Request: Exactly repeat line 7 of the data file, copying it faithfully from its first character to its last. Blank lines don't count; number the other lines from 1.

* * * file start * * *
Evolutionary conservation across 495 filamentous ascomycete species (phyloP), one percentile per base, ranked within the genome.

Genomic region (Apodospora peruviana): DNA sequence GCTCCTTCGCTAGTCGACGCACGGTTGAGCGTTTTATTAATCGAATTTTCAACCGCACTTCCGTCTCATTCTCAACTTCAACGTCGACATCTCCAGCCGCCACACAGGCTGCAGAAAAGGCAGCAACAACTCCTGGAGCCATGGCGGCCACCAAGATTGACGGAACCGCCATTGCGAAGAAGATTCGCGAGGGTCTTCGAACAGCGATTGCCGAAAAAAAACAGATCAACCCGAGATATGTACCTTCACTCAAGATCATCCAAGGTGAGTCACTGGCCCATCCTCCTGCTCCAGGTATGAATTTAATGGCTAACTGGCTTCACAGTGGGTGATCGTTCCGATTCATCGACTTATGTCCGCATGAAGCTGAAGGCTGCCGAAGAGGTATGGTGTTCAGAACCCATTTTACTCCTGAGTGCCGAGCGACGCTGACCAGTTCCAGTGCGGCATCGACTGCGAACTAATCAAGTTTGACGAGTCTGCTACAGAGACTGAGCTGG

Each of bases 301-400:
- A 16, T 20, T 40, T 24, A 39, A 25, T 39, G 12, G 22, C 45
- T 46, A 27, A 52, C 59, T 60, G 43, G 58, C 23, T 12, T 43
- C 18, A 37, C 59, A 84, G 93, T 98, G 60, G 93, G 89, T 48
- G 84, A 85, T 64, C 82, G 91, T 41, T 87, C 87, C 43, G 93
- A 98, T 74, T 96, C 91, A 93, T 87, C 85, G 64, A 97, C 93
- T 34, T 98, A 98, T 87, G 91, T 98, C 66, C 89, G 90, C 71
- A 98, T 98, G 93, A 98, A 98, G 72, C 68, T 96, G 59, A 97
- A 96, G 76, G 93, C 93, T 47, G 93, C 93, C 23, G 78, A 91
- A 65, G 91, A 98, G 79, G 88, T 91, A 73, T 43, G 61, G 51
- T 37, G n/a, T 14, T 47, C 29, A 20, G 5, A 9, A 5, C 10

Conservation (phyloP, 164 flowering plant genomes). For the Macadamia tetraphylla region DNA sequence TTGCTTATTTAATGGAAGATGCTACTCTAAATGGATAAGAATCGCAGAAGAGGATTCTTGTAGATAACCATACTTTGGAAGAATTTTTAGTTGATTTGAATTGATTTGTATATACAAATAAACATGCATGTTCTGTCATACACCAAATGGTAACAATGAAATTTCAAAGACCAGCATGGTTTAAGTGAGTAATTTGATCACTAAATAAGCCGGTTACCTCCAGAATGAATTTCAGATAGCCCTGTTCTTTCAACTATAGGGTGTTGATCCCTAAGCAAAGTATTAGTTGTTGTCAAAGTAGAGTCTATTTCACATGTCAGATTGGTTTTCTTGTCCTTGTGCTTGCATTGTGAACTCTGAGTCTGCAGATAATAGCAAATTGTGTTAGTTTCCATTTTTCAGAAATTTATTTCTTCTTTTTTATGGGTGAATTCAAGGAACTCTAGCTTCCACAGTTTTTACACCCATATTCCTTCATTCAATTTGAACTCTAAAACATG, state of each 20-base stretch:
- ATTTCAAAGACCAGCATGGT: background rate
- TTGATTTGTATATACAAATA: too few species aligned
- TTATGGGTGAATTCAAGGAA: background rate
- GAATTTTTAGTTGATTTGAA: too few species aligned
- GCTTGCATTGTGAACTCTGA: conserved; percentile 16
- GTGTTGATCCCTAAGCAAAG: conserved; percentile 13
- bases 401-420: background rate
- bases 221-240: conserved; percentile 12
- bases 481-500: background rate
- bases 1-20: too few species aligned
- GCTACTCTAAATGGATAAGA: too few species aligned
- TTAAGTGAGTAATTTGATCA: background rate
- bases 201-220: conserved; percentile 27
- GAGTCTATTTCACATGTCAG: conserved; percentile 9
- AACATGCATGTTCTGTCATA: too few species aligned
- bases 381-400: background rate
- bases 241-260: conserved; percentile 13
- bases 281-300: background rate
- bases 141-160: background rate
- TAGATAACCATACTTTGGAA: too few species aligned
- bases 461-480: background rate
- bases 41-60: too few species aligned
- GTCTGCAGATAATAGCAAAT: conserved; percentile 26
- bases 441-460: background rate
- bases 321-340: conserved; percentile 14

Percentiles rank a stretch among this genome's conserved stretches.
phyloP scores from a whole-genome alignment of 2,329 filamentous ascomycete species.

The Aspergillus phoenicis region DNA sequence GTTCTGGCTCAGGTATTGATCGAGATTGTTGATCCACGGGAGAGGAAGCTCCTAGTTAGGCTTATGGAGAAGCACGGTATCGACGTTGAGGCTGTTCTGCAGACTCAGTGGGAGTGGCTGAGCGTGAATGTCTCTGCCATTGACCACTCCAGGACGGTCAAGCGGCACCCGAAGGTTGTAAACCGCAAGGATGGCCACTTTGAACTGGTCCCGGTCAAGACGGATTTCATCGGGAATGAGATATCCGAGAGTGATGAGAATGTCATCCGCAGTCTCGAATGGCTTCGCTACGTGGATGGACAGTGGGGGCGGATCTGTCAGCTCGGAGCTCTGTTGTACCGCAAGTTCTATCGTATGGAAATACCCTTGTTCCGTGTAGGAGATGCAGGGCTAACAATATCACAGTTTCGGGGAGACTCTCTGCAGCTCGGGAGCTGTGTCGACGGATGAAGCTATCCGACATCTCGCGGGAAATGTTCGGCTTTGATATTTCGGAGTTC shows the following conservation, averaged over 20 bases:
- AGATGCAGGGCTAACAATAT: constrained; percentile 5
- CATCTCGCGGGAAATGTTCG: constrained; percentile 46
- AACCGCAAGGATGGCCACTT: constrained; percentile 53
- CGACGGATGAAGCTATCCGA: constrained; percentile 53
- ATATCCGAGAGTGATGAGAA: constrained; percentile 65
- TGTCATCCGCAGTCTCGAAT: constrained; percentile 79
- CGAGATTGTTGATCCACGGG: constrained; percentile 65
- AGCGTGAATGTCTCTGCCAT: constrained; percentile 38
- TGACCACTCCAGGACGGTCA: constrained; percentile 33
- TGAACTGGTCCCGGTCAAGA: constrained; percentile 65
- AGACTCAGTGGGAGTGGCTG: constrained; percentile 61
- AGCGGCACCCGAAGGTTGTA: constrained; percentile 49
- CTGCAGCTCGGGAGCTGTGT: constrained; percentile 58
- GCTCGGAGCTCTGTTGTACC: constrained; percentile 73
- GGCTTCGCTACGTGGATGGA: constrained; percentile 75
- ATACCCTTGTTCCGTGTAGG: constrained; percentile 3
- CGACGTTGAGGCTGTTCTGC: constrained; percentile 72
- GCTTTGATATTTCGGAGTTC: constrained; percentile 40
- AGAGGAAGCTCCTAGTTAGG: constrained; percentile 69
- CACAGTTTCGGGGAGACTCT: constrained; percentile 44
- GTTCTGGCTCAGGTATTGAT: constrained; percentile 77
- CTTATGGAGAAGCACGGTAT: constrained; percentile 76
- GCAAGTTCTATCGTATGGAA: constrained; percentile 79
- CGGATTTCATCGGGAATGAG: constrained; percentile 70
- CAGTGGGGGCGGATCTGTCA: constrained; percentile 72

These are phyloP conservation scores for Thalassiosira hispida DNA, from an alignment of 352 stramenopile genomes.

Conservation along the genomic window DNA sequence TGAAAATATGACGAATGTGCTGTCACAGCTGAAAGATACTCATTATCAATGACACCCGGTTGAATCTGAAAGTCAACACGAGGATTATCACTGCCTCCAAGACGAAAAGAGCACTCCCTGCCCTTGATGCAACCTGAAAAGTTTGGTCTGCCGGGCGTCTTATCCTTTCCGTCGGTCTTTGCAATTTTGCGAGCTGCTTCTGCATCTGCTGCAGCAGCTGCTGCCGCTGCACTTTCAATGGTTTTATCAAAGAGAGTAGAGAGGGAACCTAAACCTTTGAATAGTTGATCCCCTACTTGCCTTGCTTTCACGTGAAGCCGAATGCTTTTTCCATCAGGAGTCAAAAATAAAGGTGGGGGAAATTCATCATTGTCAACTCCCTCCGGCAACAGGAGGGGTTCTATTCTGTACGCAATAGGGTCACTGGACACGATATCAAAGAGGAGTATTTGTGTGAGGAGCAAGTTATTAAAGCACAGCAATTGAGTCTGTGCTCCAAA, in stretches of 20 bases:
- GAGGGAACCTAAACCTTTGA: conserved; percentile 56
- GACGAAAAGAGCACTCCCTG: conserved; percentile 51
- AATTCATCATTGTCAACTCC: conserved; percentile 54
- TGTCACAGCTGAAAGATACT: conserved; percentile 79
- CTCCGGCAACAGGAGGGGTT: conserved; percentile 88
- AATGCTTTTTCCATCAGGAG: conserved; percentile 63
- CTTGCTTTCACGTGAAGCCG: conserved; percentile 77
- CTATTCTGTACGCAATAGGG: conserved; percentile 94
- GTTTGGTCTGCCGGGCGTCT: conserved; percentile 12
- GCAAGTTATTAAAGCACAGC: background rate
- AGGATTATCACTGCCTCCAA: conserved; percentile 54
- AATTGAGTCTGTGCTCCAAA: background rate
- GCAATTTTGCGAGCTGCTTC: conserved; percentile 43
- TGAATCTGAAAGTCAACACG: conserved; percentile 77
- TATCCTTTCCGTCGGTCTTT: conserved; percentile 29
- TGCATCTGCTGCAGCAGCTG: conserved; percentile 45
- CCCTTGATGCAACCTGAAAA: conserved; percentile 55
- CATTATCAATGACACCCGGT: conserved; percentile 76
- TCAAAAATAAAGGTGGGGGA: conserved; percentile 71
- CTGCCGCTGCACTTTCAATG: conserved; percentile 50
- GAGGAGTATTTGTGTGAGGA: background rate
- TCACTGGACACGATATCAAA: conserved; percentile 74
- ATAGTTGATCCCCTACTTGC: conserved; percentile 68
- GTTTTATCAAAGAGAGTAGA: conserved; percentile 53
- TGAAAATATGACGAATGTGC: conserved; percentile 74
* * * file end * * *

- G 84, A 85, T 64, C 82, G 91, T 41, T 87, C 87, C 43, G 93